The effect the Titanic disaster had on its host port is often overlooked. When disaster struck, five days after the ship left Southampton’s White Star Dock on April 10 1912, most of the crew were residents of the city – of the 714 members who gave a Southampton address, 538 were lost, leaving more than 500 households in mourning.
Exactly a century after the Titanic departed, SeaCity will put its story at the centre of a £15 million museum exploring the people who have spent 2,000 years arriving and bidding farewell to the Solent.
Along the way, it features bone models made by French prisoners of war to supplement their rations, interactive videos allowing visitors to steer the ship, rope shoes fashioned by German sailors incarcerated in Southampton and postcards and menus from those aboard the doomed journey.
“Some of the exhibits are huge in scale,” says Dan Matthews, who has been part of the City Council’s five-year project to create the museum since August 2011 and, as you might expect from a man who spent ten years at the National Maritime Museum, confesses to being a keen sailor himself. “The Queen Mary model weighs more than a tonne and is seven metres in length.”
It was transported from the now-closed Southampton Maritime Museum. “It made a modest exit through the top window at the front of the building. It was then craned into its new home at SeaCity through a large opening with a five millimetre clearance.”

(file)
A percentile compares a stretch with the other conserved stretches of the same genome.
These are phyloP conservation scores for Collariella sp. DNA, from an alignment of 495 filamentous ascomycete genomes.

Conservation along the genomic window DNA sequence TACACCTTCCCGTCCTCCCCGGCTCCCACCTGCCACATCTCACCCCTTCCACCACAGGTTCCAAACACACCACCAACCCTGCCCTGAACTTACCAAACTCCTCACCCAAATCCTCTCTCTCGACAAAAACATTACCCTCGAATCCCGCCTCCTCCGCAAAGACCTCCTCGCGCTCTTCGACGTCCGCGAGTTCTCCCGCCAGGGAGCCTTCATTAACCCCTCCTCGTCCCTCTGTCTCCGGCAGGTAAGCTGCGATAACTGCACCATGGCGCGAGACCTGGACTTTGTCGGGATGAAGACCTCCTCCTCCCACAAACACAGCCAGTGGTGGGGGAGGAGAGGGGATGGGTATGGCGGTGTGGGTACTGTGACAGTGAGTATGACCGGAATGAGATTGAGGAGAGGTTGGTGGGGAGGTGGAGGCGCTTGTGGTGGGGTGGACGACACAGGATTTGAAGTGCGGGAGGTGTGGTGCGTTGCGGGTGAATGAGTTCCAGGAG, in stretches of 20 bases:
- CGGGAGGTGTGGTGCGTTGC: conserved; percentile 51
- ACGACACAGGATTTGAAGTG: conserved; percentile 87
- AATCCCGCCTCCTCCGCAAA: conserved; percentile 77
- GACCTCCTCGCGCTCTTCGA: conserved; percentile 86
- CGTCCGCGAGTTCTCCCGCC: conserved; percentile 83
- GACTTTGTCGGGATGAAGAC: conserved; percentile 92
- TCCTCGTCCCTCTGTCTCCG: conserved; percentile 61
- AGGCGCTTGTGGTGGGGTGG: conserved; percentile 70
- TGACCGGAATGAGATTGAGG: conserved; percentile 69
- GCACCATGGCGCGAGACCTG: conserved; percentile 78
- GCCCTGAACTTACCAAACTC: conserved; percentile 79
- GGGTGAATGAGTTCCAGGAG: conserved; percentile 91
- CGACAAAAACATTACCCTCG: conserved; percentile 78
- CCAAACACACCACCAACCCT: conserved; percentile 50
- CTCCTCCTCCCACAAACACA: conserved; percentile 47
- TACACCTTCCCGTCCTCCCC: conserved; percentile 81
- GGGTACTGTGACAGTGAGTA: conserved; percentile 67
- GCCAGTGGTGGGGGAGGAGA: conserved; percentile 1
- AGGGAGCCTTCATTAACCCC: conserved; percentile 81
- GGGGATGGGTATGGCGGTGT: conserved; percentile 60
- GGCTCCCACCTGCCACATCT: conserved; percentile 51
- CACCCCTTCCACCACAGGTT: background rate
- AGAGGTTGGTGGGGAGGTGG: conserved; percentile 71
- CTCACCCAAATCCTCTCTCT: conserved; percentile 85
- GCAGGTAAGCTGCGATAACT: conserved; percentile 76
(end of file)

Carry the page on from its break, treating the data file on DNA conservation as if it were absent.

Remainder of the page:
The police were also on the move for SeaCity. Housed in a Grade II-listed former Magistrates Court and police station, the premises were only vacated by the authorities last March.
“One of the old courtrooms is used as a setting for the British Inquiry into the sinking of the Titanic,” says Matthews. “The gateway to the World Gallery has cut-outs in the ceiling, so that the original ornate ceiling can still be seen by visitors. For the first time the Civil Centre Clock Tower will be available for public tours, and some of the old police cells have been converted into toilets.”
Matthews is part of a curatorial trio, plotting a sleek-looking centre alongside Padmini Broomfield – who has the distinction of holding a degree in Ancient Indian History and Culture from the University of Bombay – and Maria Newbery, Southampton’s Curator of Maritime and Local Collections.
Their vision has largely been funded by a £4.9 million Lottery grant and investment from the council, who see it as a major part of Southampton’s Cultural Quarter.
“There is some really fun stuff to do in the new museum,” promises Williams. “Kids can have a race to see who can shovel coal fastest in the stoker’s game.
“In the Marconi Room you can pretend to be a wireless operator and have a go at Morse Code. We’ve worked with a number of experts to provide the most exciting experience possible for visitors of all ages.
“It’s all about bringing our amazing history to life.”
- SeaCity museum opens April 10 2012. Visit SeaCity online for more.